Don’t get me wrong; I hardly ever eat it anymore. Despite how it may seem, I make careful food choices and only indulge in “bad for you” food in moderation. I eat healthy soups and veggies and oatmeal during the week. I drive determinedly past every single Arby’s. I order only a fountain drink at Chick-Fil-A, turning pointedly away from the menu full of nuggety goodness. You’re probably the same way. So I have a present for you:

Faux Fast Food.

Instead of grabbing a burger at the drive-thru, why not make a drive-thru worthy meal where you control the ingredients and nutrition stats? How about some cute little cheeseburger steamed buns, complete with burger dipping sauce? I’ve been dreaming of this recipe since I saw Julia’s vegan Big Mac Steamed Buns over at her fantastic blog, No Face Plate. Granted, this meal will take a little longer than zipping by for a couple of bacon cheeseburgers, but it’s also a lot of fun to make. If you have the luxury of some time, a few ingredients, and a sense of humor, I think you’ll really enjoy it.

Comparing two different bao doughs — look how much fluffier the one on the right is! That’s the one in the recipe below.

I did some legwork and experimenting and found you the fluffiest bao dough (look at the difference in the above comparison!) Grab your favorite burger recipe and adapt it to yield 12 mini patties. Make sure they’re well-seasoned, stick ’em in your bao dough, and steam ’em up! I can imagine kids would be over the moon for these little “burger pouches.” Enjoy!

How do you feel about fast food?

Cheeseburger Bāozi (Steamed Cheeseburger Stuffed Buns)

Recipe by: Willow Bird Baking with bun recipe adapted from Rasa Malaysia and burger sauce adapted from America’s Test Kitchen. This recipe inspired by Julia’s vegan Big Mac Steamed Buns at No Face Plate.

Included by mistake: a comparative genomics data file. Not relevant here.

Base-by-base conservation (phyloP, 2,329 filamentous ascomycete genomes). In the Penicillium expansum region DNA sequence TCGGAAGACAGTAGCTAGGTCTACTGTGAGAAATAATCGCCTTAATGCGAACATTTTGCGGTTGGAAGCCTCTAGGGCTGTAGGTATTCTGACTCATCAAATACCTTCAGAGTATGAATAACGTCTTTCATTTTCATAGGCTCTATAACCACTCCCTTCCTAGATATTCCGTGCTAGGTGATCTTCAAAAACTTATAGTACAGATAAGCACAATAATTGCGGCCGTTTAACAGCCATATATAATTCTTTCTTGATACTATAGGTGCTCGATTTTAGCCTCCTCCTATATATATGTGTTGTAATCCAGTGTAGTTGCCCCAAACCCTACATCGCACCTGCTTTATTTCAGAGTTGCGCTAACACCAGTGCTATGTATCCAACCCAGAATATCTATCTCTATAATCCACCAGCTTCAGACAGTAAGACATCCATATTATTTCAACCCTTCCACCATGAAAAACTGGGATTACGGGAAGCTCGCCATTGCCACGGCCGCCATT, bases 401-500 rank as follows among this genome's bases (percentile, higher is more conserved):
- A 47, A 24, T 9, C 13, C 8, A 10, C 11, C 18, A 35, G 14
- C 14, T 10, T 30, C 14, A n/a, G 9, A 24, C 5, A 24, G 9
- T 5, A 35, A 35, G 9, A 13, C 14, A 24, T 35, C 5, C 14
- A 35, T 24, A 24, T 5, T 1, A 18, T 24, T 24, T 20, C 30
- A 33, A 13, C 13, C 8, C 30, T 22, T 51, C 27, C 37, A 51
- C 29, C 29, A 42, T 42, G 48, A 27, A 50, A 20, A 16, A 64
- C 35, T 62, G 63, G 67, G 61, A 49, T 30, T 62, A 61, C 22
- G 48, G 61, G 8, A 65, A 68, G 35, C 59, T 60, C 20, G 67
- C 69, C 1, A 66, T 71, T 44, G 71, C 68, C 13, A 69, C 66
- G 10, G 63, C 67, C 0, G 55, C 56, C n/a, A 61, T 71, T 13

Yield: 12 buns

Sure, you could make burgers and put ’em on a regular bun. But why would you do that when you could stick them in these slightly sweet, cloudlike steamed buns? I love steamed buns more than is probably reasonable, so I’m in the process of stuffing anything and everything into them. This recipe takes a well-seasoned burger patty and some toppings and makes them portable, delicious, and fun. Make sure to start with a great burger recipe, because it’ll be the main flavor in your dish.

Bun Ingredients:
8 grams active dry yeast
160 milliliters lukewarm water
½ teaspoon white vinegar
280 grams low-protein flour (Hong Kong Flour or Cake Flour)
100 grams wheat or potato starch (I used potato)
100 grams icing sugar
30 grams shortening
10 grams baking powder
10 milliliters cold water
sesame seeds

your favorite cheeseburger recipe, made into mini patties (may I suggest this one?)
cheese slices
Roma tomato slices

Optional Burger Sauce Ingredients:
2 tablespoons mayonnaise
1 tablespoon ketchup
1/2 teaspoon sweet pickle relish
1/2 teaspoons sugar
1/2 teaspoon white vinegar
1/4 teaspoon ground black pepper

NOTES: I measured the bun ingredients by weight for accuracy. You can convert them to imperial measures using an online calculator, but I’d use weights if you can.

Make burgers: Prepare your favorite burger recipe (adapted to yield about 12 mini patties), making each mini patty about 1-2 inches in diameter. Make sure your burgers are tasty and well-seasoned, because they’ll be the main flavor in this dish! Go ahead and cook your patties according to your burger recipe, placing cheese on near the end.

Make bāozi: Sift together the flour, wheat or potato starch, and powdered sugar into a mixing bowl. Make a well in the center and gently combine the yeast, vinegar, and warm water in the well. Let this sit and proof for around 10 minutes before slowly mixing in the surrounding flour mixture bit by bit, forming a dough. Add in the shortening and then knead (on a KitchenAid mixer at about speed 4-6, knead for about 4 minutes; by hand, knead for about 10 minutes) until the dough is smooth and elastic. It shouldn’t be sticky to the touch.